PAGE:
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Wealth

Pay Yourself First

Well, folks, the numbers are in and they aren’t pretty. You may have seen some of them. Half of Americans couldn’t handle a $400 emergency without selling something or borrowing from a friend. A third of non-retired adults have no money put aside for retirement. Student loan and credit card debt are trillion-dollar industries.

The bottom line is that we, as Americans, are horrible with our finances. We spend when we should save, and we save when we should be investing. Many of us don’t do either, charging through our best years buying the latest electronic devices, eating out ever night, or going on expensive vacations.

But whatever the reason, the real tragedy is that we spend decades treading water financially for no reason. There are a host of tools out there for us to use to slay the dragon and get the gold. One of them stands head and shoulders above the rest. If you could only do one thing to straighten out your financial life, it should be to pay yourself first.

Most people are spending 105-110% of their gross income. This forces them into a spiral of debt to pay for vacations, Christmas, or emergencies. If they’re lucky they can get their credit cards paid off before the next time they are presented with an excuse to use them again. But often, they aren’t. Each year the debt load inches higher until it becomes a way of life.

By paying yourself first, you can reverse the process. Slowly, without noticing a change in your life, you can go from living above your means and using debt to make up the difference, to living below your means and having a happier, more fulfilling life. Adopting the habit of paying yourself first is an important step to making that a reality.

What Does It Mean?

Most people get paid and then pay their bills. The money that is left over gets thrown into entertainment and luxuries. What little is left after that seems too small to throw into savings, so it gets frittered away. With the next paycheck, the process starts all over again.

When you pay yourself first, as soon as you get paid you put a percentage of your paycheck into a checking or savings account. Then pay your bills. A common result when you first start doing this is you find yourself not having enough left over for all the things you use to do. That’s a good thing. You were probably “running hot” with your finances and shorting your future self in order to have things that you didn’t really need.

When you commit to paying yourself first, some things will naturally fall by the wayside. You might go from eating out five days a week to only once a week. Maybe some subscriptions that you were paying for get cancelled. Cough, gym-membership-you-haven’t-used-in-five-years, cough! Everyone has their “sacred cows” that they aren’t going to get rid of no matter what, keep those. Just let go of the other things that have been kicking around in the background unused.

How Do I Do It?

This is really the meat of the problem. It can be extremely difficult to break out of your old habits and get the ball rolling. For many, the barest necessities are more than 90% of their income. In this day and age, it is very easy to get behind the eight ball with rent, car payments, and credit card debt.

First, start small. Either pick a low number like 5% or commit to giving up something for a month and put that money aside. If skipping a few nights out on the town doesn’t cause the Earth to crash into the Sun, do it again for a second month. By then you should be ready to stretch yourself a little bit and increase the amount you are saving.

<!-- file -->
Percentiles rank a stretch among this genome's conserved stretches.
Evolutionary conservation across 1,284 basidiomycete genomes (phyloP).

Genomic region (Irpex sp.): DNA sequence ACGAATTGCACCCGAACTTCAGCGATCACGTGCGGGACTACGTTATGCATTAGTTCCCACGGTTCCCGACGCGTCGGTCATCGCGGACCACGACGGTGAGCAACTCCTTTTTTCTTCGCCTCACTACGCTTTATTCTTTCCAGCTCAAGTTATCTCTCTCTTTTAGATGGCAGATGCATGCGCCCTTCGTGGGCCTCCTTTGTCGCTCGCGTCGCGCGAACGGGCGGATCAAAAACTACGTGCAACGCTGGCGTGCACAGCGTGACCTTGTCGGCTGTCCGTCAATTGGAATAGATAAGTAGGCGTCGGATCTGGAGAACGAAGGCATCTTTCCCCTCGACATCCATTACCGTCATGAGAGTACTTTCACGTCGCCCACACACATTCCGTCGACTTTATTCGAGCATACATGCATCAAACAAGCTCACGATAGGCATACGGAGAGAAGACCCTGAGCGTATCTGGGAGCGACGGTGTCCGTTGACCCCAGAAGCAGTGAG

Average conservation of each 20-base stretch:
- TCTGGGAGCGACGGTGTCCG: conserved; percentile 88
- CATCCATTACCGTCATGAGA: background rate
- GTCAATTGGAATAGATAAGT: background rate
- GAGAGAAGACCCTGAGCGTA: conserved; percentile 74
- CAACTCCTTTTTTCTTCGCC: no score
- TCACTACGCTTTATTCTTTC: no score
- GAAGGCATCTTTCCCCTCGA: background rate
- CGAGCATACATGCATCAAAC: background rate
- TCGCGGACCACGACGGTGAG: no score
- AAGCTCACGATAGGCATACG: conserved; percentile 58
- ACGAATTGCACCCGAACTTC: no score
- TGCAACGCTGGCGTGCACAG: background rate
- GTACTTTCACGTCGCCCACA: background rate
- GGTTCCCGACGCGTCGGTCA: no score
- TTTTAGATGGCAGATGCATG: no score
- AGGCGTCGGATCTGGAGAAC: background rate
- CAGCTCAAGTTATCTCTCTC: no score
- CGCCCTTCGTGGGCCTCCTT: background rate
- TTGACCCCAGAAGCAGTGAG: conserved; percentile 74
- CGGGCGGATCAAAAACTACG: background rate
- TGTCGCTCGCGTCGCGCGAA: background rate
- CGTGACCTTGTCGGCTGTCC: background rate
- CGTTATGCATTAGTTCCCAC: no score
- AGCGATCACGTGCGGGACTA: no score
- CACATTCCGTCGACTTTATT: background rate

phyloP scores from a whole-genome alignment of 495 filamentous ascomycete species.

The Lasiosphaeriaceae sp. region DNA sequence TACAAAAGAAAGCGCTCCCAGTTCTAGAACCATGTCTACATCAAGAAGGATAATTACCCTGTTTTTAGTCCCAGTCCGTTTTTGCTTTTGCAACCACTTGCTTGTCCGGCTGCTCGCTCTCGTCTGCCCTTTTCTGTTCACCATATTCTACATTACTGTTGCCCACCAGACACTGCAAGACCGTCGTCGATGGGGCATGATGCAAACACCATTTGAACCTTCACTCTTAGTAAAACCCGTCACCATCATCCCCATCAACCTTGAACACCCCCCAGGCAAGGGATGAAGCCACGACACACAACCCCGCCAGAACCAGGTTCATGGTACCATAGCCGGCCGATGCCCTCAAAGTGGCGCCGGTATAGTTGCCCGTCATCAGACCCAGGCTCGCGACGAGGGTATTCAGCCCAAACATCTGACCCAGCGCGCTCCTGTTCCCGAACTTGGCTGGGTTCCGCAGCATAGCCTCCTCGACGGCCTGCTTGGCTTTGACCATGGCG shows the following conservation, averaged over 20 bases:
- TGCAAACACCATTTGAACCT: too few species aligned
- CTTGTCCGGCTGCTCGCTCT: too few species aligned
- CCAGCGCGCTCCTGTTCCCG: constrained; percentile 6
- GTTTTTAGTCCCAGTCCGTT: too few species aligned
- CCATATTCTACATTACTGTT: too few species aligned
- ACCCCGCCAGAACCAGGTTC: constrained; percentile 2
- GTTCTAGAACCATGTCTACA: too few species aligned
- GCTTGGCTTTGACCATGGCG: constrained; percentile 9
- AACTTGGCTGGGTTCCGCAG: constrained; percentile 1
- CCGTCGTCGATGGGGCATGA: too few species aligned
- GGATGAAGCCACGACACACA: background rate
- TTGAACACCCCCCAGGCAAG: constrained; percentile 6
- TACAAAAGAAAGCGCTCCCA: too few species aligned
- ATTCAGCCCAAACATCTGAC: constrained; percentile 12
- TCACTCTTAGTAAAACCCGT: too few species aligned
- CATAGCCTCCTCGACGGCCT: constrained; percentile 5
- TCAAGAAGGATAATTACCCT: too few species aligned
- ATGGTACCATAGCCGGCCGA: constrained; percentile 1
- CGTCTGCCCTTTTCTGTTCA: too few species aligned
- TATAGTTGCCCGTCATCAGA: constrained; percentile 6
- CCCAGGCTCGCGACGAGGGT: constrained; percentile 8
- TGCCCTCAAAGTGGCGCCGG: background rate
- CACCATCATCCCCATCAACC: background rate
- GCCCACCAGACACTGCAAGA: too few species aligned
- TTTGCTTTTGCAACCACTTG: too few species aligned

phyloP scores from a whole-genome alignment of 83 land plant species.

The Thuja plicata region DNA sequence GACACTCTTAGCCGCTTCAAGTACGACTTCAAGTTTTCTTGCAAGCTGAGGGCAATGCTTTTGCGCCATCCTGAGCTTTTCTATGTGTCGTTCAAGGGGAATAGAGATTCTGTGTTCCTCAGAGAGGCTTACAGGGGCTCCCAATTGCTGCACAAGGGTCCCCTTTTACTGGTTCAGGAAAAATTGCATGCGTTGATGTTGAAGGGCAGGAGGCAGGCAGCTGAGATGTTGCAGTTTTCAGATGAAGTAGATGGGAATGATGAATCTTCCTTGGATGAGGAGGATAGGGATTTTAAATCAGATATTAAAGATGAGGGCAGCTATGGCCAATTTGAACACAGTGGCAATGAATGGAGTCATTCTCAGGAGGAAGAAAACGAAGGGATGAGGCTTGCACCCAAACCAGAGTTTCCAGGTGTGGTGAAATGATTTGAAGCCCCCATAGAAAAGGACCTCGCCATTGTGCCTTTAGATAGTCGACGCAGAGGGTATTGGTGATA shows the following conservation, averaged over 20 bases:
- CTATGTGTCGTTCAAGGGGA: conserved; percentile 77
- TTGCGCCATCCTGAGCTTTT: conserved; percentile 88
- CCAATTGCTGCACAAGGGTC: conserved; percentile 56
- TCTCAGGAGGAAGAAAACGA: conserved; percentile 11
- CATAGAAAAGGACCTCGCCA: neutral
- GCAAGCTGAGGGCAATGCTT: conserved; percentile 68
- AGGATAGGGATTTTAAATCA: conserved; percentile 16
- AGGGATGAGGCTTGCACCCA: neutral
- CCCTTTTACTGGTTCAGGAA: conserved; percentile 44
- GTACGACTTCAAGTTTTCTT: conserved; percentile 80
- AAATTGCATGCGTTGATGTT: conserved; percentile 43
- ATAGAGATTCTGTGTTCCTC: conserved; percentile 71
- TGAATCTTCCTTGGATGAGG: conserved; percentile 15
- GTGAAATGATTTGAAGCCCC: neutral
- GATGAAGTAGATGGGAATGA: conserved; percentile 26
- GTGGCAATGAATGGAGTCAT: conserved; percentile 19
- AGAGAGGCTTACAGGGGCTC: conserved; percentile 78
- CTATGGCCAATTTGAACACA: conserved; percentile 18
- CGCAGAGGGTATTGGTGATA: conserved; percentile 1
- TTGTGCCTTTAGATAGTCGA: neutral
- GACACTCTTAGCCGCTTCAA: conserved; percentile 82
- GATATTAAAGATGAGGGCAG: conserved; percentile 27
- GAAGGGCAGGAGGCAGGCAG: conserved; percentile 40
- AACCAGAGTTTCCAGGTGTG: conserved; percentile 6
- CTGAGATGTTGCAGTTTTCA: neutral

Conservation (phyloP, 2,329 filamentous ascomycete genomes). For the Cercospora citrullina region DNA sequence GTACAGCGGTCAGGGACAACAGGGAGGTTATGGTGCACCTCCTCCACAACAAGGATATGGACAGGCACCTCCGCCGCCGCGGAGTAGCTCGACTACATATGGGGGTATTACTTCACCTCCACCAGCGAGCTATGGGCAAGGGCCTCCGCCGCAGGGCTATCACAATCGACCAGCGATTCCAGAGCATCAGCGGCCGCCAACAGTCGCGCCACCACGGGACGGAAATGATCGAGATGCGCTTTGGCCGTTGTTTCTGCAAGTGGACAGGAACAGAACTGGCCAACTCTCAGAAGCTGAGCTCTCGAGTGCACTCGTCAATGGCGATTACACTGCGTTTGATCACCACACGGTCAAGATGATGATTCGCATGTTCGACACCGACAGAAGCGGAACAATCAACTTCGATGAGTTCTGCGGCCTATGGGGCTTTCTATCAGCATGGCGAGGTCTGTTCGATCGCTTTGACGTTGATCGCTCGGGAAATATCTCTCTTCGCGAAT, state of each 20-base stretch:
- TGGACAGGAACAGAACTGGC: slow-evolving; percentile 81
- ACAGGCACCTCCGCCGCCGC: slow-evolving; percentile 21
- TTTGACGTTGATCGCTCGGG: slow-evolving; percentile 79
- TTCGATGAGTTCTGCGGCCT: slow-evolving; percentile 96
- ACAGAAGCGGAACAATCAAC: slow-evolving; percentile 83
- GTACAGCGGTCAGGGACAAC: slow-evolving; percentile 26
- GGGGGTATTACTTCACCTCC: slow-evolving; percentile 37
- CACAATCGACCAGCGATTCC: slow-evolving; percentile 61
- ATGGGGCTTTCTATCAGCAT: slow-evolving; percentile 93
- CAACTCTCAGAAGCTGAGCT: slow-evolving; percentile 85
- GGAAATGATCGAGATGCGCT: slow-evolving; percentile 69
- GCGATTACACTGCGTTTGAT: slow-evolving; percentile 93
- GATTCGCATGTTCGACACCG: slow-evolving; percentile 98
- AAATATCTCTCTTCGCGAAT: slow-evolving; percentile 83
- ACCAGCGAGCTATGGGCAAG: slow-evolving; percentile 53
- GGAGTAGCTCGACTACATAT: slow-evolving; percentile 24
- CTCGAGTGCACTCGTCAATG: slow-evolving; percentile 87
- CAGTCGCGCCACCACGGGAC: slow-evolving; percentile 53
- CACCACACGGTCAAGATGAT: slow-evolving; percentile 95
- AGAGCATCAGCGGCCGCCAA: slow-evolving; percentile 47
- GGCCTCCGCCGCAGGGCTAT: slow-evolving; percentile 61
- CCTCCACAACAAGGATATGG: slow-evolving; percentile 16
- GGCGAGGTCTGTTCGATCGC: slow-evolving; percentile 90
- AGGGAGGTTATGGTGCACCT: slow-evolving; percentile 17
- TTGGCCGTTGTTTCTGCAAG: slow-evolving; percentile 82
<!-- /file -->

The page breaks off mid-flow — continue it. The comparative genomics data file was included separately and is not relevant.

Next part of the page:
Second, talk about it. Alot. Whether it’s coworkers, friends, or family members, tell them what you are doing. Even if they are skeptical of what you are doing, they will automatically become your accountability partners. Considering the sad state of financial literacy in America, you will probably be unique within your circle of friends. Whether people are cheering you on or criticizing your efforts, being open about what you are doing will help keep you on track.

Third, reward yourself. By setting milestones and giving yourself small rewards along the way, it becomes much easier to stay on the path. I use the ten percent rule for my rewards and for milestones I usually go with $500 or $1000, depending on what I’m doing. So, every time I hit a milestone, I take ten percent of that money and treat myself.

If you do start by paying yourself less than ten percent, over time you can work your way up to that mark. If you couple this strategy with a debt rolldown plan, you can simultaneously pay off a sizable chunk of debt and build up a sum of money to begin investing with.

What Do I Do With All This Money?

Great question. There is no hard and fast answer though. Considering the statistics I mentioned at the beginning of this post, putting the money towards a financial foundation is probably the best answer for most people. Once you get to that point, there are a world of options available to you. These range from your own business ventures to investing. Ultimately, that is the subject of another post.

Conclusion

Developing the habit of paying yourself first is a powerful tool – possibly the most powerful tool – for building wealth. By taking ten percent of your income and setting it aside before you pay any of your bills or buy anything, you will build a reserve of money without noticing it. This money can protect you from emergencies (small and large) or go out and make more money for you. When used with other financial habits, your results will be out of this world but even if you just do this, you will take your finances to another level. Start now!

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